Skin tags basics
Skin tags, also known as acrochordons, are small skin growths that begin appearing on the skin of men and women around 20 years of age. Doctors estimate that close to 60% of adults have at least one skin tag in their lifetime.
Though skin tags do not usually pose a health risk, some people still want to remove these skin tags. One home method involves placing a drop of clear nail polish on it, letting it harden overnight, cleaning it off with polish remover, and repeating the steps for up to 2 weeks.
Removing growths from your skin with any methods not approved by doctors puts you at risk of several conditions. Doctors do not use this method and haven't tested it, so it is not proven to work except in urban legend.
What is a skin tag?
Acrochordons — skin tags — appear on your skin sometimes as early as your teenage years and stop appearing sometime after age 70. Tags appear as small bumps on the skin, either close to the skin or as a stalk growing away from the skin. They sometimes appear in clusters and can grow large enough to snag on clothing or jewelry.
Skin tags don’t generally cause any health problems, but they can have some irritating symptoms. Some of the symptoms you might experience are:
- A soft bump on the skin
- A small bump that gets larger over time
- A painful bump if it becomes twisted
- Irritation if it is rubbed by clothing
Geneticists and doctors also believe that there is a link to skin tags, Birt-Hogg-Dube syndrome (BHD), and tuberous sclerosis.
It should also be noted that a family history of skin tags, obesity, diabetes, and metabolic syndrome has been found to make someone more at risk of developing skin tags when compared to people that don’t have any family history of the conditions.
Who can get it?
It is unknown who is more prevalent in getting skin tags. The condition has been affiliated with HPV, BHD, and a few other diseases, so you might develop skin tags if you have any of those conditions. A family history of skin tags and seemingly random events lead to anyone being susceptible to growing skin tags.
Diagnosing skin tags
Doctors usually visually diagnose a skin tag. Most tags are wiggly and flesh-colored. If it is discolored, seems firm or different than a skin tag, a biopsy is conducted to see if there is anything significant about the bump.
Skin tag treatments
Removal is the only treatment for skin tags. Skin tags are simple for doctors to remove.
Medicine isn’t generally prescribed for skin tags unless you need some pain relief after the removal.
Some home care or remedies you may hear about are clear nail polish, apple cider vinegar, tea tree oil, or removing it yourself with nail clippers or a sharp knife. None of these methods are recommended for skin tag removal by doctors.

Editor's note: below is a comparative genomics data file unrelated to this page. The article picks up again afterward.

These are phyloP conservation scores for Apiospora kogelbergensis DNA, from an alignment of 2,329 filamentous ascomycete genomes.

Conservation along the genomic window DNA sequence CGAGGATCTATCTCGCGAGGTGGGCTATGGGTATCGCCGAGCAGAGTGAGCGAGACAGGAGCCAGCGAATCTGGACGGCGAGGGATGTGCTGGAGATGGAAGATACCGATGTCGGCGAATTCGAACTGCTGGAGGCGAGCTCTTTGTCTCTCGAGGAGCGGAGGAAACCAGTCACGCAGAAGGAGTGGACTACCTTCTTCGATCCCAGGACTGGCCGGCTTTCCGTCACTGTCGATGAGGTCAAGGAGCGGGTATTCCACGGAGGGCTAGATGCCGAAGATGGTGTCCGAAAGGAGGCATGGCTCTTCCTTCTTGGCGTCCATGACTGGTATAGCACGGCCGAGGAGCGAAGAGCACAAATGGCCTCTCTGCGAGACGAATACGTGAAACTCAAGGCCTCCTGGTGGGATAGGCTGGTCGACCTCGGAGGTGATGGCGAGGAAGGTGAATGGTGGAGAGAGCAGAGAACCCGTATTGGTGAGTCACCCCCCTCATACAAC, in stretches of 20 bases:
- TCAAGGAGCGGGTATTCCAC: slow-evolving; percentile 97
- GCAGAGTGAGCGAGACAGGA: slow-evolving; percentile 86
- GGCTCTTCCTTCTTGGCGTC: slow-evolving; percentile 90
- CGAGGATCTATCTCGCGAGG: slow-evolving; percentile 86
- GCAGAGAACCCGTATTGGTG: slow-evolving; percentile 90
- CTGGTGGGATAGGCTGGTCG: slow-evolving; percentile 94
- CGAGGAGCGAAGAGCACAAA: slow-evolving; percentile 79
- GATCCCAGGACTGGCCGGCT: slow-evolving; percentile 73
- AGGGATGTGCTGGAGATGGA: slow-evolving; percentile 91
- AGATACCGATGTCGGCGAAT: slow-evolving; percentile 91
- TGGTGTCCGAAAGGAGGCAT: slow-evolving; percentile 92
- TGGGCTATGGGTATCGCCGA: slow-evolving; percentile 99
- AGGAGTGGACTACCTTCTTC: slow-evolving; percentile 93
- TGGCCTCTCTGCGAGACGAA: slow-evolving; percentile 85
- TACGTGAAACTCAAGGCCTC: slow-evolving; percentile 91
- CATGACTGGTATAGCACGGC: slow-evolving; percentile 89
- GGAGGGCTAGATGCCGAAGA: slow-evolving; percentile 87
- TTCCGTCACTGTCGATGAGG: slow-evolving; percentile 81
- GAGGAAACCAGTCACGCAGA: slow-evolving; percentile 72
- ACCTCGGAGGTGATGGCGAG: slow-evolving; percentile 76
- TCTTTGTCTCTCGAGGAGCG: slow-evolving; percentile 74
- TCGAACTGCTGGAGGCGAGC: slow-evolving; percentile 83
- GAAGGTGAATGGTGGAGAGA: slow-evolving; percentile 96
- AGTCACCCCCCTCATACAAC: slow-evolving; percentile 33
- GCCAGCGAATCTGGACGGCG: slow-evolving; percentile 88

None of the home remedies have been tested. You might be able to remove a skin tag yourself if you take proper precautions for infection, but if you don’t know how to do it, the procedure is best left to trained medical personnel.
Surgery, as it is thought of by non-medical personnel in an operating room under anesthesia, is generally not necessary for skin tags. Your doctor might give you local anesthesia to numb the pain of cutting the tag off.
Doctors use medical scissors or a scalpel to cut tags off. Sometimes, a doctor opts to use electrocauterization or a freezing procedure to remove them and cauterize the wound.
Risks of removing tags with nail polish
Clear nail polish becomes very hard when put on fingernails. It is made of different chemicals that might be harmful to the human body if they are ingested. If you put nail polish on your skin, you’re allowing the chemicals in the polish to possibly be absorbed into your system.
As the polish hardens, it might even become bonded to your skin, so that you need to cut it off or use nail polish remover to get it off. This can cause more complications because remover has different chemicals that can cause harm if they are absorbed.
If you treat yourself at home with home remedies, you run the risk of infection or chemical damage to your skin. This means you’ll have to go to the doctor anyway. Save yourself a trip, and have a doctor remove your skin tags.
Health Solutions From Our Sponsors
American Osteopathic College of Dermatology: "Skin Tags."
Environment International: "Nail Polish as a Source of Exposure to Triphenyl Phosphate."
Harvard Medical Publishing: "Skin Tags (Acrochordon)."
National Center for Biotechnology Information: "Skin Tags."
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